Directed by Barry Levinson
Written by Barry Morrow, Ronald Bass
Starring: Dustin Hoffman, Tom Cruise, Valeria Golino
When his father dies, Charlie Babbitt (Cruise) returns home only to find out that he’s been cut out of the will. His search leads him to Raymond (Hoffman), the autistic brother he’d never gotten a chance to know. No they’re on the road, getting to know one another.
Every so often a film comes along that brings a problem to light that society might have pushed aside. Films like Philadelphia, The Lost Weekend, and The Hurt Locker have all highlighted segments of society that are often misunderstood. Rain Man took up that effort in 1988 with a unique look at autism. The film earned four Academy Awards, including Best Picture. Director Barry Levinson (Good Morning, Vietnam) won Best director for his work on this film as well. The film was written by Barry Morrow (Race the Sun) and Ronald Bass (The Joy Luck Club). The pair won the Best Original Screenplay Oscar for their efforts. The film stars Dustin Hoffman (Kramer vs. Kramer), Tom Cruise (Mission: Impossible – Ghost Protocol), and Valeria Golino (The Indian Runner).
This story is a unique coming-of-age story that works within some very complex territory. The subject of autism is portrayed in this film in a way that previously hadn’t been attempted. The story has enough drama to stay interesting while exploring the unique characteristics of Raymond. The characters all have great back stories and they connect together with the right amount of friction. This friction is necessary for the coming-of-age aspect of this story to work. The scenes between the two brothers are wonderfully written, with dialogue that works perfectly. Overall, this story has all the right elements to bring out the emotion of the plot and it pays off in the end.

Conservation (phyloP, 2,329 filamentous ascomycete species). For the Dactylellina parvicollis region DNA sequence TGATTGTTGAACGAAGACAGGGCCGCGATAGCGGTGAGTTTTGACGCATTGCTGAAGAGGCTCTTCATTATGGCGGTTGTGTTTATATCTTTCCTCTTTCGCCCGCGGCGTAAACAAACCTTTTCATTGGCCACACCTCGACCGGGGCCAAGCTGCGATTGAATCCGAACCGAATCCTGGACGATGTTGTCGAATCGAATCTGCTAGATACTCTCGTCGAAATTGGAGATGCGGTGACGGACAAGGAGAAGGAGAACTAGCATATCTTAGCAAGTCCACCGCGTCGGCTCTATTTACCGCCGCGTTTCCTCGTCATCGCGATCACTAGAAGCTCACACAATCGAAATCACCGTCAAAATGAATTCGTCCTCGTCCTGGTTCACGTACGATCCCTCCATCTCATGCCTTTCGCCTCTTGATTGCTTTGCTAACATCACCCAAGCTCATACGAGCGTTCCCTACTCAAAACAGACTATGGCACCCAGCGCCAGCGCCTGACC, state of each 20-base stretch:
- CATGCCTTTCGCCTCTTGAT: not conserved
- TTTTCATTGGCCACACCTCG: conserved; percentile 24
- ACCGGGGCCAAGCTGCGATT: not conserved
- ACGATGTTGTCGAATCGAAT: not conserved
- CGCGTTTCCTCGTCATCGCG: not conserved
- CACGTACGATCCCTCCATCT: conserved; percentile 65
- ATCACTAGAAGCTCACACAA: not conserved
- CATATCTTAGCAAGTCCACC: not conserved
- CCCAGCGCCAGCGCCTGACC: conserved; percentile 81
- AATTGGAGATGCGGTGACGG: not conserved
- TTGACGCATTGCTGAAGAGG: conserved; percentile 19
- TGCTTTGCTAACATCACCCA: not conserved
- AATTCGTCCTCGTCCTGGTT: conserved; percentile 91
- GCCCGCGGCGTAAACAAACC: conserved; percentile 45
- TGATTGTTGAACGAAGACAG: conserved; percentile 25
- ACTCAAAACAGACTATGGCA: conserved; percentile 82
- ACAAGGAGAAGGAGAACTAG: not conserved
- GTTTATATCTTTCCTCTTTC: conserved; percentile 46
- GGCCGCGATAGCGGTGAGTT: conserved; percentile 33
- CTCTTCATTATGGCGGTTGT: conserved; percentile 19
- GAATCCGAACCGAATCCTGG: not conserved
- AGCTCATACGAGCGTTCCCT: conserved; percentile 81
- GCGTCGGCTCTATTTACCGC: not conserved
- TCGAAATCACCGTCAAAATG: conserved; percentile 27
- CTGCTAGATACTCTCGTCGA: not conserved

The acting in this film is where the real magic happens. Dustin Hoffman gives a performance that illustrates his immense skill in transforming himself for a role. He not only handles the physical aspects of the role, but also seems to understand the lack of connection autism had given his character. He also finds just the right moments to let Raymond be a little bit more than expected. This performance earned Hoffman his second Oscar for Best Actor. Tom Cruise also does a great job in this film. If they were looking for someone to play the polar opposite to Hoffman’s character, they picked the right guy. His energy and intensity work nicely to highlight the differences between the brothers. Cruise also seemed to understand the adjustments necessary to show the growth of his character. The two also share great chemistry on screen. The supporting cast features a handful of good actors including Valeria Golino.
This film could be considered a mix of road film, coming-of-age tale, and drama. The visuals do a great job isolating Cruise and Hoffman throughout the movie. This isolation serves to visually interpret the fact that they’ve only got one another since their parents are deceased. The camera work and set design contribute to this feeling, and really add something special to the film. The film earned Oscar nominations for Best Cinematography, Best Film Editing, and Best Set Decoration. In addition to the visuals, Hans Zimmer was also nominated for his original score. Overall, the production value of this film is great. Despite being close to 30 years old, this film holds up nicely.
If you’re a fan of Hoffman or Cruise this is one you should definitely see. I would also suggest this to anyone who likes character-driven dramas or coming-of-age tales. It’s important to note that some critics thought that this film stereotyped autistic people as having special abilities. This is one way to look at it. I would argue that while it doesn’t address the issue of autism on a grand scale, it broke the ice in ways that had not been previously done. I give this one 5 out of 5 stars.